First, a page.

Interview with a Researcher – Katlyn McGrattan, Ph.D., CCC-SLP

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Please give a brief background:  (Employment, interests of study, special honors/certifications etc.)

Taken from Dr. McGrattan’s page off University of Minnesota’s website:

“My research focuses on the identification and treatment of perturbations in upper aerodigestive physiology that impede an infant’s ability to successfully breathe and orally feed. As part of this line I have worked in the development of non-invasive diagnostic technologies designed to guide precise and personalized dysphagia care among infants born premature, those with congenital heart defects, and those suffering from chronic respiratory deficits.”

Educational Background: Ph.D. from Health & Rehabilitation Science at the Medical University of South Carolina with specialties in pediatric aerodigestive physiology and dysphagia for medically fragile infants. 👏👏👏👏👏👏👏👏


If you could conduct any research study on any topic/issue (meaning money/funding, time, subjects, IRB, etc. are NOT a problem!), what would it be? In other words, what’s your dream study?!

Oh, that’s an easy one! I use videofluoroscopy and high-resolution manometry on healthy non-dysphagic infants to better understand ‘normal’ swallowing in infants just like they have done in adults. I feel one of the biggest barriers to moving forward in our field is our lack of understanding normal 🙂

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If you could change one thing about having to do research, what would it be?

My biggest frustration in research is the time required to take something from a clinical problem to an evidence-based solution, so I would change that! Overall, writing grants takes a long time, and then getting them funded takes even longer. Once you do that, all of the hurdles that make research slow to execute and disseminate just add to this further, and in the end limit the help we can provide to patients who need it.👏👏👏


What’s one thing you think clinicians should be excited about in our field regarding research?

There seems to be a new surge of really bright researchers interested in pediatric dysphagia and that is amazing🤩!! I think for a long time pediatrics only had a few leaders trying their best to advance the field (they did great), but there is power in numbers!


What’s one thing you think researchers should be excited about in our field regarding clinical practice?

The same in reverse! It seems like there are a lot of clinicians entering graduate school with a desire to work in pediatric dysphagia, and very interested in doing whatever possible to educate themselves to provide the best patient care. As a researcher, the idea of having clinicians implement what I have found to be helpful to improve patient care is so exciting; it’s why I do what I do!🥰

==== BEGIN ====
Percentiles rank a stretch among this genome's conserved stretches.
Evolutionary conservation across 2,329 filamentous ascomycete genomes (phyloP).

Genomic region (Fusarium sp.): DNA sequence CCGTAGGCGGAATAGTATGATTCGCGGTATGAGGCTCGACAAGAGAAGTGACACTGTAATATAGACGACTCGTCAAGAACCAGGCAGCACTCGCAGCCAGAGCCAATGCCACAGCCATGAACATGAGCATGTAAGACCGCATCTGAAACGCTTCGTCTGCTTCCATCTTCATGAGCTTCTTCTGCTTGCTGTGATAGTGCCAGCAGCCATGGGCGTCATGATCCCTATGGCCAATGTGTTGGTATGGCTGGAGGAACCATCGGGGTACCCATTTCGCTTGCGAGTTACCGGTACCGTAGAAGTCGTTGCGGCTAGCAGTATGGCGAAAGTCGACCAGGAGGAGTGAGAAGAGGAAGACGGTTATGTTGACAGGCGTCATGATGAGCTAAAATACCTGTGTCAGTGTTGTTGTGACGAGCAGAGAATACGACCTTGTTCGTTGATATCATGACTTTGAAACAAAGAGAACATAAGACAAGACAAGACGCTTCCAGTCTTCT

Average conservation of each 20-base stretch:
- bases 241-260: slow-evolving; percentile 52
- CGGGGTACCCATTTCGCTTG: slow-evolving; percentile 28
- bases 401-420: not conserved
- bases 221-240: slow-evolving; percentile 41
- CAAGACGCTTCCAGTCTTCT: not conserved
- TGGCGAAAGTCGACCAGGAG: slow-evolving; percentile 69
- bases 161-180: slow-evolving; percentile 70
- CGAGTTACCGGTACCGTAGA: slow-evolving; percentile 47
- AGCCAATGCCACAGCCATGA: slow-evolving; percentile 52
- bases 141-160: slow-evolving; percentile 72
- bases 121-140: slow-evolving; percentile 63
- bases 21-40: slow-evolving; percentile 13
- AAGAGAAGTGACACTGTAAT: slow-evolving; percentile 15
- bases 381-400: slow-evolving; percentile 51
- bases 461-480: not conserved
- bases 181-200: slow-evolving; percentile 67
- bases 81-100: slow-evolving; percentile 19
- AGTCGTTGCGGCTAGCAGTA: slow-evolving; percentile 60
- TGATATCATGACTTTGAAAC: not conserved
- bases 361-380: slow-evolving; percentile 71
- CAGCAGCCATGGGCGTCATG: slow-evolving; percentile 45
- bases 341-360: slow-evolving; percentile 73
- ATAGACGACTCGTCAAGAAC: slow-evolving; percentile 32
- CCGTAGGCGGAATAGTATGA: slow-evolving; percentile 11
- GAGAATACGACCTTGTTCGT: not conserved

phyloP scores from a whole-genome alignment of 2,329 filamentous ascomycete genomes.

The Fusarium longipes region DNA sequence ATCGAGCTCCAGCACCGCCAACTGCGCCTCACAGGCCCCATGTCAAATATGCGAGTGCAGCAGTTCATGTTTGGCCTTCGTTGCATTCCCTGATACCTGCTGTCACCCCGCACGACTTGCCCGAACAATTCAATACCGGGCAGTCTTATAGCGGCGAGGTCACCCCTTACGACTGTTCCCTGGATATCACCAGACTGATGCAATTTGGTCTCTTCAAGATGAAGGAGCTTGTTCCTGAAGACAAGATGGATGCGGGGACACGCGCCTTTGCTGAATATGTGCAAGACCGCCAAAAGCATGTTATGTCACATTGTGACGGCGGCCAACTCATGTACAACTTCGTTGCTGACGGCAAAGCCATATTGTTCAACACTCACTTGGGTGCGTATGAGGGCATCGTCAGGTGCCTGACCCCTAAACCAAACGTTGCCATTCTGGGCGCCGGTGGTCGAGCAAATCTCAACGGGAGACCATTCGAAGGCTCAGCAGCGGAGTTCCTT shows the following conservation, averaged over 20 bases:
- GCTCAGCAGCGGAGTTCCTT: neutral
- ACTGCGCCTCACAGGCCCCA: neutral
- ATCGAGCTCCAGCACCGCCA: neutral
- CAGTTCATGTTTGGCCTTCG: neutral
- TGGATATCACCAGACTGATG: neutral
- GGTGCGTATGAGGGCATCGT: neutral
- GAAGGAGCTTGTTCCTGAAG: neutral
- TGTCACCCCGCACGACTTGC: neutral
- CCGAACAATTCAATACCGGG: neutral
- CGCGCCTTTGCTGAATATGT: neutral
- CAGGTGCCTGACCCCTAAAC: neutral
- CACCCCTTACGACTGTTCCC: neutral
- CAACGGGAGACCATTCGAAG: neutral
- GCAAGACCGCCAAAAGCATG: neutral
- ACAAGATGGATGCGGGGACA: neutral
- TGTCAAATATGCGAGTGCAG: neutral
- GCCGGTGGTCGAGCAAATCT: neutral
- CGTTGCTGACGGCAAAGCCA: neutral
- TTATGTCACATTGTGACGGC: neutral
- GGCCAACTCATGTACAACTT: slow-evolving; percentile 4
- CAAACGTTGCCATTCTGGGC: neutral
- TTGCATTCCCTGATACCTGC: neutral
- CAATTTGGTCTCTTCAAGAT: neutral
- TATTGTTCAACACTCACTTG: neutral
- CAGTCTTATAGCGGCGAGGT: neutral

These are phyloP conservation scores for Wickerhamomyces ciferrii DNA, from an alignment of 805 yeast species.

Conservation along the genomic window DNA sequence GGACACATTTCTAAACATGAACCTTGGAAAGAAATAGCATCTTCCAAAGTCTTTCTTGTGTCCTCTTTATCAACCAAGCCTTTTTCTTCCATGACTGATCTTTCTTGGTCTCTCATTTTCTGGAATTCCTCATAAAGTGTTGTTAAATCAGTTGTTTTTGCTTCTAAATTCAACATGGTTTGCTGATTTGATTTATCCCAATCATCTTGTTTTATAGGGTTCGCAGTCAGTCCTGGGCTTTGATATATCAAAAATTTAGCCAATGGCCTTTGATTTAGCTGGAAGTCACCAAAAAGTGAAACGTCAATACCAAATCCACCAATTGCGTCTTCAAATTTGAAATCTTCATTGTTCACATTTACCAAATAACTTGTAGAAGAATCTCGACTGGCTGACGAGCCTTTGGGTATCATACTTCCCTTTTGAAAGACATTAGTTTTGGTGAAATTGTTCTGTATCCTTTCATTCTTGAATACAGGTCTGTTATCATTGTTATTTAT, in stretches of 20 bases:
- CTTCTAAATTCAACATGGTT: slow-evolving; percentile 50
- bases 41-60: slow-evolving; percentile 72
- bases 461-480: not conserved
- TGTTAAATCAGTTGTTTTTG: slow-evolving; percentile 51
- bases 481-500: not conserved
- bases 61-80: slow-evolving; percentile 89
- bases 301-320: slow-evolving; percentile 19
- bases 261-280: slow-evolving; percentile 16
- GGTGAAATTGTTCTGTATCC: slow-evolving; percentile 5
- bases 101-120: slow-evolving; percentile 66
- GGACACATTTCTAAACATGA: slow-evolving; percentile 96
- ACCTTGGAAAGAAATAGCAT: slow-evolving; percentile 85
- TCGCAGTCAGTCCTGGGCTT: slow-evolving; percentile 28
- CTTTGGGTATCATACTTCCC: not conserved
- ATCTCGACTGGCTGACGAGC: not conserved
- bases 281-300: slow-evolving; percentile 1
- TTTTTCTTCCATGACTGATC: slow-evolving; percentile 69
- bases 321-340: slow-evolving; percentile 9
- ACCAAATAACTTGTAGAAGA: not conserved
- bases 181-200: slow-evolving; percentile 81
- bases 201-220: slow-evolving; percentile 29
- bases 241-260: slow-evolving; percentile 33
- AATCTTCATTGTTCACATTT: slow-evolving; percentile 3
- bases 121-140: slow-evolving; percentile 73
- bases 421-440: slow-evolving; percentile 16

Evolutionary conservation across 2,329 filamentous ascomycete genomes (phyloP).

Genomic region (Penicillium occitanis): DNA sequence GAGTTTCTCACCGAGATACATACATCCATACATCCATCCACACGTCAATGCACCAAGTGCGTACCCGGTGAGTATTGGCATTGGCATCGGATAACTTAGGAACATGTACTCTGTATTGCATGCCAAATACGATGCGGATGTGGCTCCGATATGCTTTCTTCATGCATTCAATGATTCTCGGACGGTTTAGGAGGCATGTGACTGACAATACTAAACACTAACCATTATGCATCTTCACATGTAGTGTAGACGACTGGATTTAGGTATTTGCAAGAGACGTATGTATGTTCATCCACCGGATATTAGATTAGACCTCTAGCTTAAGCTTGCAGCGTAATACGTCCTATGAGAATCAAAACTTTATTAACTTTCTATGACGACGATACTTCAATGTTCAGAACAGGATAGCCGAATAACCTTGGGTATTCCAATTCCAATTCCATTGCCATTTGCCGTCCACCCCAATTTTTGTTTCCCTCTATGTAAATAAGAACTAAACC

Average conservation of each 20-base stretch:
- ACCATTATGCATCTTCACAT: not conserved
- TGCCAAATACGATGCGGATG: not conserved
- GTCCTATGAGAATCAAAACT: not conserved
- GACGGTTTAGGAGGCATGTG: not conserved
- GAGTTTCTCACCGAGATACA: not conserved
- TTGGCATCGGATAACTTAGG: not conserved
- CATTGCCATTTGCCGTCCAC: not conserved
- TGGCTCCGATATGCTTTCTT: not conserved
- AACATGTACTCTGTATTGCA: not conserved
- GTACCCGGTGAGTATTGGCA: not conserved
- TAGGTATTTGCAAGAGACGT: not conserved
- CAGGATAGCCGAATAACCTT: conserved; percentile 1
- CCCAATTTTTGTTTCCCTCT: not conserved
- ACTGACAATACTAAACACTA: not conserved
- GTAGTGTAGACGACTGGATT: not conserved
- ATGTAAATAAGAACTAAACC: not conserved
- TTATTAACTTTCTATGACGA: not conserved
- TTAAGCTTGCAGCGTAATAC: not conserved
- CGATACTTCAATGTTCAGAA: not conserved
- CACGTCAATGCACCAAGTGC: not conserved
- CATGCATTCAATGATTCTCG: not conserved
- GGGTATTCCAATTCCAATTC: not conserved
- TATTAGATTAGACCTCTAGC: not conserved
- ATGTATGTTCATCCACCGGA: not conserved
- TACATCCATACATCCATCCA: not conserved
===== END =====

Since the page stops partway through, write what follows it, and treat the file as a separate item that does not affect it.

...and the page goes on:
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I feel the Results section of studies can be the most misunderstood or difficult to navigate through, what tidbits or tips/tricks can you share to help clinicians process these sections?

Try not to get stuck in all of the details. Sometimes Results sections are very dense, with tons of information presented. Focus on the outcomes that are more important to you and your clinical practice and follow those throughout.😉


Could you pick one technical jargon (e.g. “linear regression” “ANOVA” “two-tailed test” etc.)  to explain in a relatable and easily understandable way (real-life, simple examples get bonus points😉)?

Power: We talk a lot about finding a ‘significant difference’ between outcomes in studies. For example, do babies have improved ventilation when drinking from a slow flow nipple when compared to a standard flow? However, if a researcher does not have enough participants in the study, they may not detect this difference even if it exists. To ensure you are including enough participants you need to run a ‘power analyses’ which uses pilot data to determine how many participants you need to be able to detect a difference if it exists. 

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What’s the ONE thing you think is important for practicing clinicians to know/understand when reading research?

Do not get bogged down in the statistical methods. If it is peer-reviewed and in a good journal, you should feel comfortable that experts already checked all of this for you.🤓


What’s ONE thing you think is important for researchers to know/understand about clinical practice?

The outliers count. In research, we focus on averages and trends of groups without much attention to individual subjects. In clinical practice, there are outliers that matter. 

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What is something you believe researchers could do better to #bridgethegap?

Provide more accessible presentations of their research linked with the actual manuscript.👍👍


What is something you believe clinicians could do better to #bridgethegap?

Take 1 hour a week to read a new research article.🤓

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Can you provide your contact email if clinicians want to reach out? (Honors system for everyone to be respectful of your time)



Of course a big thanks to Dr. McGrattan for continuing to facilitate needed research in this specialized area and for all her information!🙌🙌

Hajnarus — I want to thanks all your support and kind inboxes...

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